Editorial Writing: How to Argue with Anyone—and Win!

As everyone knows, writers are full of “messages” that need to be conveyed to readers, so that readers can go around and pass these messages to their friends. If enough of a writer’s messages get through, the thinking goes, the pointless drudgery of human existence will at least have an explanation. And when you feel the vast, dark emptiness of the cosmos closing in on you, crushing your hopes and dreams, nothing is more comforting than a rational, well-written justification for your despair.

Fiction isn’t always the best way for a writer to send messages, however. Sometimes messages need to be more direct, which is why the newspaper editorial page was invented.

Newspaper editorials give writers of all kinds the chance to express their opinions in a form that lands on people’s porches early in the morning. And because most people read editorials while they’re still half asleep, they are an ideal vehicle for ideas that require a certain lack of skepticism from the general public.  

In order to write an editorial, however, one must have an opinion. And in order to have an opinion, one must be able to use what little one knows about any given subject and make it appear as if they know everything about it. This isn’t difficult. You just have to have the courage of your convictions, and know a few tricks of the trade.

The first thing any editorial writer must do is choose a topic. It could be anything. But if you can’t come up with an idea on your own, simply find an editorial someone else has written and argue the opposite. This is known as the “devil’s advocate” approach, because the devil has trouble coming up with good ideas, too.

As an example, let’s choose the favorite subject of newspaper editors everywhere: climate change. Suppose the article you want to rebut, or argue against, is one that denounces climate-change deniers as a bunch of scientific illiterates who wouldn’t know a data set from a tea set. Let’s say the article you are arguing against claims that 99.9 percent of all scientists agree that humans are cooking themselves by spewing heat-trapping gunk into the atmosphere, and furthermore, if you don’t believe climate change is real, you are a colossal moron.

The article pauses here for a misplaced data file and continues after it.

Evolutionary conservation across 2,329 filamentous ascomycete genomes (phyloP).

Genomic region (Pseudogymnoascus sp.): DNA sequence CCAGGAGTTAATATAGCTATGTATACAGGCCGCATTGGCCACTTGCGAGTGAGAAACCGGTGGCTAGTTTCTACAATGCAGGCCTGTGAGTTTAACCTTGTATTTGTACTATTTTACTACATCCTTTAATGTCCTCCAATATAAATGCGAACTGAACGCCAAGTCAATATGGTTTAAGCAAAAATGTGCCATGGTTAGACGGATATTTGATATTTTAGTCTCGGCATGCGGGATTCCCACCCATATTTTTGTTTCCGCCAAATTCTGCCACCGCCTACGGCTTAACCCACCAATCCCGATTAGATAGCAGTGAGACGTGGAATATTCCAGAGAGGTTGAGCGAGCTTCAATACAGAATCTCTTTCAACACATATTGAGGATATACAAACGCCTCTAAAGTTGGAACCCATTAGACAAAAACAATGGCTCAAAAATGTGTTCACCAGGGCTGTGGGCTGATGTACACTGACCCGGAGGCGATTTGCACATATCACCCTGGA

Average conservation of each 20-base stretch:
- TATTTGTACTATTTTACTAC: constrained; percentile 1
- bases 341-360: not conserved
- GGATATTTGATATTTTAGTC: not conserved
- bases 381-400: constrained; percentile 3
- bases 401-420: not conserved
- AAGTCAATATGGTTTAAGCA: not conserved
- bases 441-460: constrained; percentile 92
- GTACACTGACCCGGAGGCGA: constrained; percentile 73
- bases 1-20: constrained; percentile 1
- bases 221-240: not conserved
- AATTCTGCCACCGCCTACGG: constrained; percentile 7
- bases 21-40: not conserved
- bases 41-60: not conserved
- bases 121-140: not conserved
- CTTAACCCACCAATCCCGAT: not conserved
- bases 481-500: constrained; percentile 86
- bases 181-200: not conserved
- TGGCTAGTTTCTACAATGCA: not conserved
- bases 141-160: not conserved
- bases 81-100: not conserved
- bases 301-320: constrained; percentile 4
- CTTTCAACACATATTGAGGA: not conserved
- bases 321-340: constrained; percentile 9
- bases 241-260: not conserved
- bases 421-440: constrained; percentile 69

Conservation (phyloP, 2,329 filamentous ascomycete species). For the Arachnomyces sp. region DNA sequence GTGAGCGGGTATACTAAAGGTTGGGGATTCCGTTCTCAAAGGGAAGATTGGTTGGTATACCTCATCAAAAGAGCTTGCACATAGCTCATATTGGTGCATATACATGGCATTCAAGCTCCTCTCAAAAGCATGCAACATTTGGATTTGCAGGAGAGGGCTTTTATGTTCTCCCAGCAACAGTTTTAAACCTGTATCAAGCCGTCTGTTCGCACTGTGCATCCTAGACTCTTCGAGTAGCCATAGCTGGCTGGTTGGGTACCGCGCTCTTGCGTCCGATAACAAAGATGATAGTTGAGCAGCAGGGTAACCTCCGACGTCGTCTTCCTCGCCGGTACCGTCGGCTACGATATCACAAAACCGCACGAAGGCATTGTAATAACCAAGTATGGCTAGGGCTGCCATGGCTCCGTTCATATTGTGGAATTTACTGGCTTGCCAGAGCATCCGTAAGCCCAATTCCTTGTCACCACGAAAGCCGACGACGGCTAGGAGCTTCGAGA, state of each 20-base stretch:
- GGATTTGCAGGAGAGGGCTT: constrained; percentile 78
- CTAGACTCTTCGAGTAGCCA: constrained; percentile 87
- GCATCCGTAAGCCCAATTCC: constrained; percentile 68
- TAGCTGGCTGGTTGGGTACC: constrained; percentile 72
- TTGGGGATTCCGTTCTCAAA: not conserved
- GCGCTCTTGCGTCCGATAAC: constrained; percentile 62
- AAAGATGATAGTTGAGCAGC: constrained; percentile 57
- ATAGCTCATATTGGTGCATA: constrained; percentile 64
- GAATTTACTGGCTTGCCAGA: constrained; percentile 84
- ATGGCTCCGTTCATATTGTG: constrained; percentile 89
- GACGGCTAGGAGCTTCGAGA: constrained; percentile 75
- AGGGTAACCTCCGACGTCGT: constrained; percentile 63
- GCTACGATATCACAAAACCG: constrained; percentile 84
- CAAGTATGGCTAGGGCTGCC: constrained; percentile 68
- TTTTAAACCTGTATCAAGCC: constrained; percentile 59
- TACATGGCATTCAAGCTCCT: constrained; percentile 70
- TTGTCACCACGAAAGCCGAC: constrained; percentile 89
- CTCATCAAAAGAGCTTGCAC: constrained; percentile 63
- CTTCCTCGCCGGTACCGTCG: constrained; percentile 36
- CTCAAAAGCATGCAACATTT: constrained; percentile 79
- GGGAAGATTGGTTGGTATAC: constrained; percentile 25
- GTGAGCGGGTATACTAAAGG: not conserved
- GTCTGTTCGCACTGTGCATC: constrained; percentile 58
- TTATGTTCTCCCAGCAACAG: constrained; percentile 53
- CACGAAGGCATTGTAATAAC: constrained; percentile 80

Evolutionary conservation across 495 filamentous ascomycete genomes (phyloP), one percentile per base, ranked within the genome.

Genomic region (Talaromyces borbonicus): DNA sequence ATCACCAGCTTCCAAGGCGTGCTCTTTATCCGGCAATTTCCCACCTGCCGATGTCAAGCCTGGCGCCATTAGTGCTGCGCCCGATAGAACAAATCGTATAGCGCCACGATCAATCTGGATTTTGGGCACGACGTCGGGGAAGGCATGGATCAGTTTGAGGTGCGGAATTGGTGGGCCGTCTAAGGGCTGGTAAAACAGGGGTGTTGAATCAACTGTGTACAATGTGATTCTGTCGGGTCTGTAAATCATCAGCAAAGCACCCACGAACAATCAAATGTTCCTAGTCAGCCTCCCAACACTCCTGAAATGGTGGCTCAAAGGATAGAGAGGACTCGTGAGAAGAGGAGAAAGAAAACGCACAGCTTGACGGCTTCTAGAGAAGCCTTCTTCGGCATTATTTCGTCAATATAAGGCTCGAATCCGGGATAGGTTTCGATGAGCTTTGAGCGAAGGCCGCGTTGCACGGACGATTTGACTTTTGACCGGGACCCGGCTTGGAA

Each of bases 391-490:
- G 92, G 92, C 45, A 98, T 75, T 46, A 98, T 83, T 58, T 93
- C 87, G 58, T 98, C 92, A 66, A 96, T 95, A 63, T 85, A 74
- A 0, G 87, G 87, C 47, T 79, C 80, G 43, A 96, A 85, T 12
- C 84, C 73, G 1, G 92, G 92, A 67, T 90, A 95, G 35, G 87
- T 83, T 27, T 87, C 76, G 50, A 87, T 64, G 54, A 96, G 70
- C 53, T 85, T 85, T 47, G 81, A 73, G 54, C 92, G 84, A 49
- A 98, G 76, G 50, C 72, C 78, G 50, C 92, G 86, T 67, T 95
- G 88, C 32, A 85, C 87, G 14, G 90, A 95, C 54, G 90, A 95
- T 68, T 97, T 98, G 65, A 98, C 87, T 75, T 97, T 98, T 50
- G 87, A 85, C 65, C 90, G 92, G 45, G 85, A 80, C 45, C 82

At first glance, arguing against this type of article might seem difficult and foolish, because they have facts and science on their side, not to mention the moral high ground. But refuting an argument like this is really quite easy, if you know how.

First, you have to shift the playing field in your favor. The core of the issue is whether climate change is “real” or not, so all you have to do is question the nature of “reality.” So what if 99.9 percent of all scientists agree that global warming is real? Maybe they’re not real scientists, you could argue. Or maybe they’re not real people at all. Maybe the editorial writer made them up to prove his point. Where are these so-called scientists, after all? If we can’t see them, how can we be sure they exist?

Having called the reality of so-called “reputable” scientists into question, you could then attack their facts with some facts of your own. For instance, quantum physics tells us that there isn’t just one universe; there are really billions of universes unfolding at the same time all around us. This means that everything that can happen is happening, or will happen, in a parallel universe somewhere. All you have to do is explain that, using principles of quantum mechanics they couldn’t possibly understand, you are borrowing information on climate change from a parallel universe and using it in this universe. Furthermore, you could argue, Einstein proved that space and time can bend, so you are pretty sure you are using data from the future—data that says global warming is complete and utter bullshit.